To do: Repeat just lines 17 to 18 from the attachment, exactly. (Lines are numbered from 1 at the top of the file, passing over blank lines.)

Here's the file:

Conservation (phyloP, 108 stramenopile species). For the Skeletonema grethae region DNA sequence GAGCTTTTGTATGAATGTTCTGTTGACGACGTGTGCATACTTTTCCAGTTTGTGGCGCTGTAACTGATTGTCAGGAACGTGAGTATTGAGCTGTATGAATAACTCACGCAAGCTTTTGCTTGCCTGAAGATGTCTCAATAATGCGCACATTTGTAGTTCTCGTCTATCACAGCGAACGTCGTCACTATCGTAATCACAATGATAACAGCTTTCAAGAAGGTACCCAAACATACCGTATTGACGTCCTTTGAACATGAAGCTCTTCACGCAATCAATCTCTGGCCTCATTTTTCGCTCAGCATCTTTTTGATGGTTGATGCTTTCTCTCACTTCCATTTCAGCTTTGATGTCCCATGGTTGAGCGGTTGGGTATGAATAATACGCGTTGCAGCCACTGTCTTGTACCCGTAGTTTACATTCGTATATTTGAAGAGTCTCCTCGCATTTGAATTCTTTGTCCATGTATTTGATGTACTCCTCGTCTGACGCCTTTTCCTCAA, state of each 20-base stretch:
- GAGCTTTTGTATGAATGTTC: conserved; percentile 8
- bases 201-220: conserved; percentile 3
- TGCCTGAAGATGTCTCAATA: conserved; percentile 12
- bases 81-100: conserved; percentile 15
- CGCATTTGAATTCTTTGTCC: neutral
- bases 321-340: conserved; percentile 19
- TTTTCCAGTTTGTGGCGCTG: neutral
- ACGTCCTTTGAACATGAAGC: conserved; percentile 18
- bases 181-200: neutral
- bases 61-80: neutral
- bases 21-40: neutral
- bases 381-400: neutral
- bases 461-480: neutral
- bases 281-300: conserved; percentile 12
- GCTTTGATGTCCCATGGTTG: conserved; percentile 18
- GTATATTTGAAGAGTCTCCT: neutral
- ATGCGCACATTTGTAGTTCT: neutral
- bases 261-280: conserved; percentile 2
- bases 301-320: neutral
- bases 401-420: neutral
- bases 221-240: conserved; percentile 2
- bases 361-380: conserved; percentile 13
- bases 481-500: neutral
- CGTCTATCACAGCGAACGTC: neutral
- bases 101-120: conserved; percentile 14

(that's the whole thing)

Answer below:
- GTATATTTGAAGAGTCTCCT: neutral
- ATGCGCACATTTGTAGTTCT: neutral